Akira Yoshii

    Email Address: ayoshii@uic.edu
    College: Medicine Department: Anatomy and Cell Biology
    Secondary Department: Pediatrics
    Title: assistant professor
    Office: COMRB 6051 Phone: 312-996-4954
    Participating in the Chancellor’s Undergraduate Research Awards program: Yes

    Research Interest:
    Synaptic plasticity, brain development, connectivity, autism, neurodevelopmental disorders

    Minimum time commitment in hours per week: 20

    Qualifications of a Student:
    Neuroscience and Biology Courses. Prior experience in biological research is preferred but not required.

    Brief Summary of what is expected from the student:
    The Yoshii lab studies the molecular and cellular events during brain development. Our overarching goal is to understand the fundamental mechanisms of synaptic plasticity that drive normal brain circuit formation and those that are disrupted in neurodevelopmental disorders.

    Autism spectrum disorder (ASD) is a group of neurodevelopmental disorders in which afflicted patients have repetitive behaviors, restricted social communication skills, and, in some cases, intellectual disabilities. ASD has a strong genetic predisposition and can be caused by mutations in various synaptic proteins and signaling molecules. For instance, a genetic disease called tuberous sclerosis complex (TSC) is caused by mutations in TSC-1 and -2 genes, and is strongly associated with autistic behaviors as well as seizures. TSC-1 and -2 form a protein complex and regulate a signaling pathway that regulates cell growth and differentiation. However, the role of the TSC protein complex in synaptic plasticity remains unclear. We analyze synaptic dysfunctions and abnormal neuronal circuit formation in a brain-specific Tsc1-knockout mouse model. You will have ample opportunities for hands-on experience in biochemistry, immunohistochemistry, neuron culture, live-cell imaging, in vivo fluorescence microscopy, and electrophysiological techniques. We are currently examining the role of serotonin signaling and NMDA receptor function in the pathophysiology of TSC. Ultimately, we hope to identify a new therapeutic target to cure ASD.

    We also study a rare lysosomal storage disease called infantile neuronal ceroid lipofuscinosis (CLN1). This devastating neurological disorder presents with blindness, seizure, developmental regression, and causes death before age ten. The most characteristic feature of the disease is the accumulation of cellular waste product, called lipofuscin, in neurons. Interestingly, lipofuscin also accumulates in various adult-onset neurodegenerative diseases, implicating a common pathological process. CLN1 is caused by mutations in the lysosomal enzyme, palmitoyl-protein thioesterase 1 (PPT1). We use a mouse model of CLN1 that lacks PPT1 function and recently found that PPT1 plays a vital role in synaptic transmission by controlling the localization and degradation of proteins at the synapse. We will further delve into molecular mechanisms underlying synaptic plasticity. We will harness these principles to develop new therapeutic strategies to treat neurodegeneration, including Alzheimer’s disease.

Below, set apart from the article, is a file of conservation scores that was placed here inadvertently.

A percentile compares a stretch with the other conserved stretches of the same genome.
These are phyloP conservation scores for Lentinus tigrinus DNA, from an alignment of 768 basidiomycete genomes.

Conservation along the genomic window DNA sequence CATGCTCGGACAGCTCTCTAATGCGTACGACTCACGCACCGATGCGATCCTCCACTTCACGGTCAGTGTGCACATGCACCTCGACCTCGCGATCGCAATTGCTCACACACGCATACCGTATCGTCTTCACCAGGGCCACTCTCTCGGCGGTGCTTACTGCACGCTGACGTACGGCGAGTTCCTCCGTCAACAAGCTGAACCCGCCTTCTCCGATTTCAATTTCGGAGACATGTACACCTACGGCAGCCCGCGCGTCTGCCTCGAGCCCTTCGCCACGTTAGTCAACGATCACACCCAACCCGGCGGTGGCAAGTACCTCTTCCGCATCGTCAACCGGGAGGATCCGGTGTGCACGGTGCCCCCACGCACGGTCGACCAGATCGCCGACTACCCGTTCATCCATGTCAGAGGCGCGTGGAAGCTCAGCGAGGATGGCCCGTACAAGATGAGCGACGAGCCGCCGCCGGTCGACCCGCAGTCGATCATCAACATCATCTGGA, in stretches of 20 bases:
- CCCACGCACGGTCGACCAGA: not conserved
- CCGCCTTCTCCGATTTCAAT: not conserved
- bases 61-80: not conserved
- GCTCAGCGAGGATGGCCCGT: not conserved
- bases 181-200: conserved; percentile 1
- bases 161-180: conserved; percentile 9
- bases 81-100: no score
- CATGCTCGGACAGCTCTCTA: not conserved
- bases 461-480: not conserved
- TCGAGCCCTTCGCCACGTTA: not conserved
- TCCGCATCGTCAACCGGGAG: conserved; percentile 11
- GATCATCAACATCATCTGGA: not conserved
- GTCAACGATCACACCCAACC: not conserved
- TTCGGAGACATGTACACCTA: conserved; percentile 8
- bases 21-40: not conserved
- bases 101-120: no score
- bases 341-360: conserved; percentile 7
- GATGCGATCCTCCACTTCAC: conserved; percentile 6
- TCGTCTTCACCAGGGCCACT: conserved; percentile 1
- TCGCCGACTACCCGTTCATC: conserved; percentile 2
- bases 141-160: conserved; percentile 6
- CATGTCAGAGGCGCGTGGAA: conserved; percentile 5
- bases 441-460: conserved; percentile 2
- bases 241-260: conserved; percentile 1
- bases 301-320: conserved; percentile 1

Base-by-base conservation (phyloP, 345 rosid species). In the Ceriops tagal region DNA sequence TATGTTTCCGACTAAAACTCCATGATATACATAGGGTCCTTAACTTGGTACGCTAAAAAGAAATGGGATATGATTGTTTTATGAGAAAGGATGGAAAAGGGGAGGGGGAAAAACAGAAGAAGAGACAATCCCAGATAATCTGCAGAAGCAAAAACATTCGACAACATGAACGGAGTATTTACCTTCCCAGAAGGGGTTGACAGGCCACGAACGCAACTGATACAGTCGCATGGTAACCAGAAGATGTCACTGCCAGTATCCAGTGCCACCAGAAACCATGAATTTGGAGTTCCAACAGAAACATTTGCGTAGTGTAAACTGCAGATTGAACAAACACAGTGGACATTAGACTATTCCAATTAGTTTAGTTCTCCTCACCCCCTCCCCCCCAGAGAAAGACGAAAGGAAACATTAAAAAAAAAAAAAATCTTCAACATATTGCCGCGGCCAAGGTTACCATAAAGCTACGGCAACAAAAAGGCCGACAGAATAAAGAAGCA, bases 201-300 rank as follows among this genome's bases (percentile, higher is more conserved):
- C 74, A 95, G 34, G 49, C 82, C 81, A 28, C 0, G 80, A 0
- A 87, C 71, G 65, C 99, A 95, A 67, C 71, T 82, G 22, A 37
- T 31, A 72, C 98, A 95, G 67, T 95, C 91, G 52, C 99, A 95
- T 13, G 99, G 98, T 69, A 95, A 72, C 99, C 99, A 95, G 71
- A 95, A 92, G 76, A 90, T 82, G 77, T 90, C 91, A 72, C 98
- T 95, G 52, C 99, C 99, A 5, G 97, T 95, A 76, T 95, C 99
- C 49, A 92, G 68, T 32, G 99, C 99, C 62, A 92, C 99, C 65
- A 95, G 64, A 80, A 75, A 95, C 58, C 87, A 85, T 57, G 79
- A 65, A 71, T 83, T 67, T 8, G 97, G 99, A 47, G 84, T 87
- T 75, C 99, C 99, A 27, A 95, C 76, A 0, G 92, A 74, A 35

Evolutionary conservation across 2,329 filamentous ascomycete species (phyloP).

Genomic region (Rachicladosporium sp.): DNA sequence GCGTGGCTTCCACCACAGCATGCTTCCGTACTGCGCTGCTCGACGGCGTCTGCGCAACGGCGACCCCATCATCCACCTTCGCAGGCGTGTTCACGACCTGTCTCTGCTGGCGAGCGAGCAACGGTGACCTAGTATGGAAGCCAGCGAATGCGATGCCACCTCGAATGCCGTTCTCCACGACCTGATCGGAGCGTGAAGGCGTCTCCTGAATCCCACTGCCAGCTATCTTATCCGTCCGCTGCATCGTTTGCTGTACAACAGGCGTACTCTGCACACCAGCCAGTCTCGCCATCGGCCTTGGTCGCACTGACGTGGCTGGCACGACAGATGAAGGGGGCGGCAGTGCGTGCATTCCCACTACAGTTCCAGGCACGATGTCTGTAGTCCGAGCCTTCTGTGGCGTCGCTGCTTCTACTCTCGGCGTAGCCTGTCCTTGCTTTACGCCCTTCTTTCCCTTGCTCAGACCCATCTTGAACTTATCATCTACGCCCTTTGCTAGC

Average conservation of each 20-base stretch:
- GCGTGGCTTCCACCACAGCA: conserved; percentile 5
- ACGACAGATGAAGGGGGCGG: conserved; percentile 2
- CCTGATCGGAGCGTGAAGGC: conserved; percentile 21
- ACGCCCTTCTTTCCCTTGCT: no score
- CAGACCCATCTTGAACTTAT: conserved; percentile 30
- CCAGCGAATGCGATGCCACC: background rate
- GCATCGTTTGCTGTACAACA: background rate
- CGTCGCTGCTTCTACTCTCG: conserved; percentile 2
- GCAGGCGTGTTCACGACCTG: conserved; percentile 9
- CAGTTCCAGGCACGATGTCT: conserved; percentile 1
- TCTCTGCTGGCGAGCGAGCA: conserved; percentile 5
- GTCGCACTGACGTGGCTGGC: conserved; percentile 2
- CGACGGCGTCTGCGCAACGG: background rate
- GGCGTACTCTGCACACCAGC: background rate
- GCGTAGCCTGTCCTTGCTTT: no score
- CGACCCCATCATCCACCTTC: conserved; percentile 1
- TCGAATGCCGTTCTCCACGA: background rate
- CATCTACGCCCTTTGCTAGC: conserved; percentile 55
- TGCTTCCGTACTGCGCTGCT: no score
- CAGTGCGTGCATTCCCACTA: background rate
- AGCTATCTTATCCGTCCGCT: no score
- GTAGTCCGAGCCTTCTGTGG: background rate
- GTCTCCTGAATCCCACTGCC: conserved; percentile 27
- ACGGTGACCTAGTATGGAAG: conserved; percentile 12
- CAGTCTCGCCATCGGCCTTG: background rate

Minimum time commitment in hours per week: 12

    Qualifications:
    We welcome students who are motivated, responsible, and eager to learn neuroscience. No prior lab experience is required for students that are a freshman, or sophomores, but completion of cellular and molecular biology and neuroscience is prerequisite. Previous lab experience is desired for juniors and seniors.
    Students will gain the most from their time in Yoshii lab by engaging with lab techniques, reading and critically analyzing the current neuroscience literature (which will be facilitated by weekly lab journal club meetings), and integrating concepts from coursework and other sources with those learned in lab.
    A minimum of 12 hrs/wk is expected. Blocks of 3-4 hours on each day worked are preferred (for example Monday, Wednesday, Friday—from 1-5pm is a suitable schedule). Senior members of the lab will be in early mornings and through the evening, so schedules can be relatively flexible (anytime between 7am-7pm). Motivated students are encouraged to work full or half time during the summers and breaks.

    Brief Summary of what is expected from the student:
    Students working in the Yoshii lab are to aspire to learn new concepts, have an appreciation for the scientific process, and accept constructive criticism. Students are encouraged to apply their talents and creativity within the lab. Students must be punctual, diligent, and responsible. In turn, students can expect that all members of the lab will be committed to a productive and enriching lab environment in which the student can gain valuable mentorship and flourish.
    Previous undergraduates from the Yoshii lab have developed and presented their own research projects at the UIC Forum and have gained authorship on scientific articles published in well-respected journals.

    Contact researcher via URE Email Webform

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